Art As A Voice



Contemporary glass artist, Raven Skyriver will wrap up the end of the First Nation exhibition at the San Juan Islands Museum of Art on Monday, September 4.

His gallery talk at 4 p.m. on Labor Day will be the grand finale of this exceptional show. In celebration of the exhibition and talk, the entry fee will be suspended from 3:30 until 6 that day.

Raven’s glass creations are included in EMERGENCE Legendary & Emerging First Nation Artists at SJIMA. Raven will follow his gallery walk with a presentation of his work in the museum’s upstairs

Talking about the inspiration for his work Raven, of the Tlingit tribe, states, “Some of my most memorable moments in life are those of having my first salmon on the line, or a humpback whale feeding off the bow of my kayak. These unforgettable experiences dictate the work I make today.



Moon by Rande Cook


Breath of Life

Featuring artist and Kwakwaka’wak chief, Rande Cook

Sunday, July 23, 1:00-2:30 p.m. at Brickworks (150 Nichols St.), SJIMA is delighted to present Breathe of Life, an Art As A Voice event with artist and Kwakwaka’ wak chief, Rande Cook.  Rande will talk about his work and inspiration.  He honors his Kwakwaka’ wak legends and culture, but is also one of the artists pushing the limits of contemporary First Nation art. 

Tickets are available at SJIMA at 540 Spring Street or call 360-370-5050.  Non-members $20., members $18., students and children $12.

SJIMA is honored to present in all three galleries its first exhibition devoted to First Nation art opening May 26.  “EMERGENCE First Nation Legendary & Emerging Artists” features members of tribes within the Coastal Pacific Northwest and Inuit from the Hudson Bay area.  Over 30 artists are represented from at least five different outstanding collections. 

SJIMA will be having workshops and other educational events over the summer, check for up to date information.


“Crossing Borders

Dianne Kornberg and poet, Elisabeth Frost will be presenting a series of slide talks on Lopez, San Juan and Orcas Islands during the month of October.  Kornberg’s work with Frost is featured in the solo exhibition, For All We Know, at SJIMA.  Kornberg, an Obstruction Island resident, collaborates with Frost to make photo-based digital prints that incorporate poetic text.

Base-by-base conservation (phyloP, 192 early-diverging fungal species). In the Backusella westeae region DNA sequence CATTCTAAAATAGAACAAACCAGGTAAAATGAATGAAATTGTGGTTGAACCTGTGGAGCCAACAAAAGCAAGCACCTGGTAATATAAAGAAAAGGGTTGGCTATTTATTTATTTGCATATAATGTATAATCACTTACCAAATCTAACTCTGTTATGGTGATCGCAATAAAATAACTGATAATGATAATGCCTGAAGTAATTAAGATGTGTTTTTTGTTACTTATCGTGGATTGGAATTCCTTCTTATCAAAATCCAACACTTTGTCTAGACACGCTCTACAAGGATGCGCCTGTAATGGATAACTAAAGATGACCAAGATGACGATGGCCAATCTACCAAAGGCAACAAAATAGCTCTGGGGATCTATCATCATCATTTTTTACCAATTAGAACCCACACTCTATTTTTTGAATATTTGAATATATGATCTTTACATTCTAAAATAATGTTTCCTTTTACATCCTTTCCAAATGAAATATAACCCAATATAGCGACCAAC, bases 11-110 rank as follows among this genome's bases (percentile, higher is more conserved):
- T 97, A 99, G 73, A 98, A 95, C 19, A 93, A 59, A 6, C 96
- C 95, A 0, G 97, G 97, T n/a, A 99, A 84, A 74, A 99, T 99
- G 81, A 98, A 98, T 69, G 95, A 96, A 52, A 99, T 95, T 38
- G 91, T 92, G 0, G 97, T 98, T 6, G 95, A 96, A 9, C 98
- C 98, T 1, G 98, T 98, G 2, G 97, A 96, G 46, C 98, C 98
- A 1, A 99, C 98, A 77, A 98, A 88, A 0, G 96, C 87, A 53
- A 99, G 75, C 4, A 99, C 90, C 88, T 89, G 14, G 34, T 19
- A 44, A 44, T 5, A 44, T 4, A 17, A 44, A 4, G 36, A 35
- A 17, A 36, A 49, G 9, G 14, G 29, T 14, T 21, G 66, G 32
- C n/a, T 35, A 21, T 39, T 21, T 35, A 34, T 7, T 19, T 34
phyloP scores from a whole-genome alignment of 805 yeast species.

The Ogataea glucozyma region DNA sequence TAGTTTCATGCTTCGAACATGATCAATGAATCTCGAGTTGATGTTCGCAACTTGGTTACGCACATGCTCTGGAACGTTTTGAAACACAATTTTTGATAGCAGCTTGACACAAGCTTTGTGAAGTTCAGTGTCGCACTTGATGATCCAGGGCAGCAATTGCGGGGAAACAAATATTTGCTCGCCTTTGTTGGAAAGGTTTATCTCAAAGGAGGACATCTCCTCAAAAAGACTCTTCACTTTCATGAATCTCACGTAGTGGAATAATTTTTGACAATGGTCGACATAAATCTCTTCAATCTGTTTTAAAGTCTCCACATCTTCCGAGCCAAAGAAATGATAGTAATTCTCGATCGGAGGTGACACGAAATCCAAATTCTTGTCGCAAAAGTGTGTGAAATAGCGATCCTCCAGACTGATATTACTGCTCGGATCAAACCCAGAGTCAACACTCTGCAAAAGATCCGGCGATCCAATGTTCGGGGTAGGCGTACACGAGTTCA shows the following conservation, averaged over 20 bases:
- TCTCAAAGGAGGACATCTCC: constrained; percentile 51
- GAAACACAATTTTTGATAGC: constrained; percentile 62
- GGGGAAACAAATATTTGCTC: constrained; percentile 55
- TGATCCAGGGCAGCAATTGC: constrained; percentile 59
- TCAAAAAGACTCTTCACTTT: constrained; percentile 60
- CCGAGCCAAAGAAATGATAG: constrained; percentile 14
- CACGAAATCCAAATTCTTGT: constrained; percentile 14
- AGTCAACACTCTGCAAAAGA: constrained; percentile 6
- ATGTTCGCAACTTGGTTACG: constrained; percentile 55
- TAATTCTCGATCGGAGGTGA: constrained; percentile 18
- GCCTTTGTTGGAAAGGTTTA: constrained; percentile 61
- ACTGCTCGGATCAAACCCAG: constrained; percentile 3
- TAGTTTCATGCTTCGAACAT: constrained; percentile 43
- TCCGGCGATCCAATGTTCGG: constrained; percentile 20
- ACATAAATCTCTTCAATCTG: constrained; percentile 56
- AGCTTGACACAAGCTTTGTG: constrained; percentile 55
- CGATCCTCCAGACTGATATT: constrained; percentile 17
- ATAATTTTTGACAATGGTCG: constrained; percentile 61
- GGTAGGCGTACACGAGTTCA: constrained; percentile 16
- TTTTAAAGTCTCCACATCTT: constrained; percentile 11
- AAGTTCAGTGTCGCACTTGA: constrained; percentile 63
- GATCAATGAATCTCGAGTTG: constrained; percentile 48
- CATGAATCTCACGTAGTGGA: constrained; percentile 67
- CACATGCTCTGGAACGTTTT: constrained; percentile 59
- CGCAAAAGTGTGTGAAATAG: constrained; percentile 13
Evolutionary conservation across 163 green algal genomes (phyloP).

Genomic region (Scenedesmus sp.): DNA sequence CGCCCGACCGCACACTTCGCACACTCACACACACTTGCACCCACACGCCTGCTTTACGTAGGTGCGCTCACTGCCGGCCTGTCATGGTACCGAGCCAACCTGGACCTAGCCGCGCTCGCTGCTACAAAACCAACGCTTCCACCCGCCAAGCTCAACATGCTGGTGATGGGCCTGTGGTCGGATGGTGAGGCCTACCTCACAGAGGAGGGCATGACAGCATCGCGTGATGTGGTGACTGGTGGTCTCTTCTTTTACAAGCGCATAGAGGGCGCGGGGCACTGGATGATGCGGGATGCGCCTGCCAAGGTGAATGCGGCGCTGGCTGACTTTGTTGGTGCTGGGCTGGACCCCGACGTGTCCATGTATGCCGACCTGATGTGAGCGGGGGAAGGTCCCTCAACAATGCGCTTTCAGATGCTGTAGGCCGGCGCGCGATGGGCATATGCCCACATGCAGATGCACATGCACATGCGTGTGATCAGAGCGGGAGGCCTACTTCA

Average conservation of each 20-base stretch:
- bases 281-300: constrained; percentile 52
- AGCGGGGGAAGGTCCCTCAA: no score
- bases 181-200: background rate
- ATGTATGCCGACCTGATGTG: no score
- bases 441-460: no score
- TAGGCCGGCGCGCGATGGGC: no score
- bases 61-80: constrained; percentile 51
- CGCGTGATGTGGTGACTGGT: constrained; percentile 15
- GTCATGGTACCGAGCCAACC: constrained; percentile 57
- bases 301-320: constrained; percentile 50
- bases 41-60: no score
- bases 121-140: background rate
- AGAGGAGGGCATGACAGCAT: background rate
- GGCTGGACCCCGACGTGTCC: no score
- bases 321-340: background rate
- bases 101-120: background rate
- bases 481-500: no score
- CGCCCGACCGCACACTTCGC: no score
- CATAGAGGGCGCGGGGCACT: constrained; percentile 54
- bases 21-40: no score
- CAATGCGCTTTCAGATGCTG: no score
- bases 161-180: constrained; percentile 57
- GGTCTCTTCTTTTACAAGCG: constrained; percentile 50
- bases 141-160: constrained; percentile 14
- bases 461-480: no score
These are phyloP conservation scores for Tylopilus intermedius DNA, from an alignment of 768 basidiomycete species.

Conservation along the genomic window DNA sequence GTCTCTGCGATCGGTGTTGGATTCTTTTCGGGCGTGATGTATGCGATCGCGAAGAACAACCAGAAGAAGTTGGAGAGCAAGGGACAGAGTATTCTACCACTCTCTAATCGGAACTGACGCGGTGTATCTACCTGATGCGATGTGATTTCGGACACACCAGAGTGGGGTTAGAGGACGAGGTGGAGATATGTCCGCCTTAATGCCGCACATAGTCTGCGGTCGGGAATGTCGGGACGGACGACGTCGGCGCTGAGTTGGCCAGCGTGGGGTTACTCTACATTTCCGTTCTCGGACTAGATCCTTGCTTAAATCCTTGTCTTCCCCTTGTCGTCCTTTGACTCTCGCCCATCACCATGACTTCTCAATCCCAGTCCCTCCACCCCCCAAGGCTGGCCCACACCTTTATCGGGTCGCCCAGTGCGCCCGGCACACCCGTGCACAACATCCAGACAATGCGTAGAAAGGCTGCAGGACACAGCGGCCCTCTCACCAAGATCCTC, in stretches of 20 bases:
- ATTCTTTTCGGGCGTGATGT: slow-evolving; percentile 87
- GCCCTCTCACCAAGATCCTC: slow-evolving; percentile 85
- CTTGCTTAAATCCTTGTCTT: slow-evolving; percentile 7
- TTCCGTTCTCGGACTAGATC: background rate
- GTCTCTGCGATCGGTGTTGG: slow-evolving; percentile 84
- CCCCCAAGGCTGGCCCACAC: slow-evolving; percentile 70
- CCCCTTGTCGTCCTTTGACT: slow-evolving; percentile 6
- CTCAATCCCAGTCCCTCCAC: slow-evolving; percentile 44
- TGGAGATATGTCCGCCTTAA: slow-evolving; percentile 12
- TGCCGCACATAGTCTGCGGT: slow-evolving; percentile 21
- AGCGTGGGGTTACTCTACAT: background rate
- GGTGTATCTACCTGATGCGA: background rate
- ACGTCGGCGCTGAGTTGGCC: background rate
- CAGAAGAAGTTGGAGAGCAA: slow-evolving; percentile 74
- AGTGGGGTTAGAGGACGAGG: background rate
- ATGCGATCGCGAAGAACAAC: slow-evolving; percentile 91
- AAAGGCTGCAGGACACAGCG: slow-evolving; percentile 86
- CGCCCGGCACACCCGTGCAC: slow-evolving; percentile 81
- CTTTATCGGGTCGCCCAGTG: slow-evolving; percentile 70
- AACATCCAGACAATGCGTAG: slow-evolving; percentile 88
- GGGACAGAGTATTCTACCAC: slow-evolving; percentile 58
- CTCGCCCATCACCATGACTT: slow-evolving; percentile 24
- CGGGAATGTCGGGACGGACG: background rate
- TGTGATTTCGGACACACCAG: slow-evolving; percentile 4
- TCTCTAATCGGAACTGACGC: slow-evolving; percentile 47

In For All We Know, Kornberg relies on her knowledge of the conventions of scientific collection, preservation, and notation to create fictional specimen pages.  “These works both honor and question the creation of knowledge, employing visual allusions and poetic text to create alternate ways of understanding the ‘evidence’ before us,” says Kornberg.  Both women have held artist residencies in the Whiteley Center untitledat the Friday Harbor Laboratories where Kornberg made some of the photographs used in the exhibition.  What is Left, is a meditation on dying and grief, is a singular piece in the exhibition.  “It moves between the abstract and the concrete, in both image and text, to explore the charged and disorienting experience of grief,” says Frost. 

Dianne Kornberg has been exhibiting her artwork nationally and internationally for more than three decades.   Her work is in several important museum collections, including the Princeton University Art Museum, the Museum of Fine Arts Houston, Seattle Art Museum, and many more.  She is a professor emerita at Pacific Northwest College of Art in Portland, Oregon.

Elisabeth Frost is the author of  All of Us: Poems (White Pine), The Feminist Avant-Guarde in American Poetry (Iowa), Bindle (collaborations with artist Dianne Kornberg, Rocochet Editions), and the chapbooks A Theory of the Vowel (Red Glass Books).   She is Professor of English and Women’s Studies at Fordham University.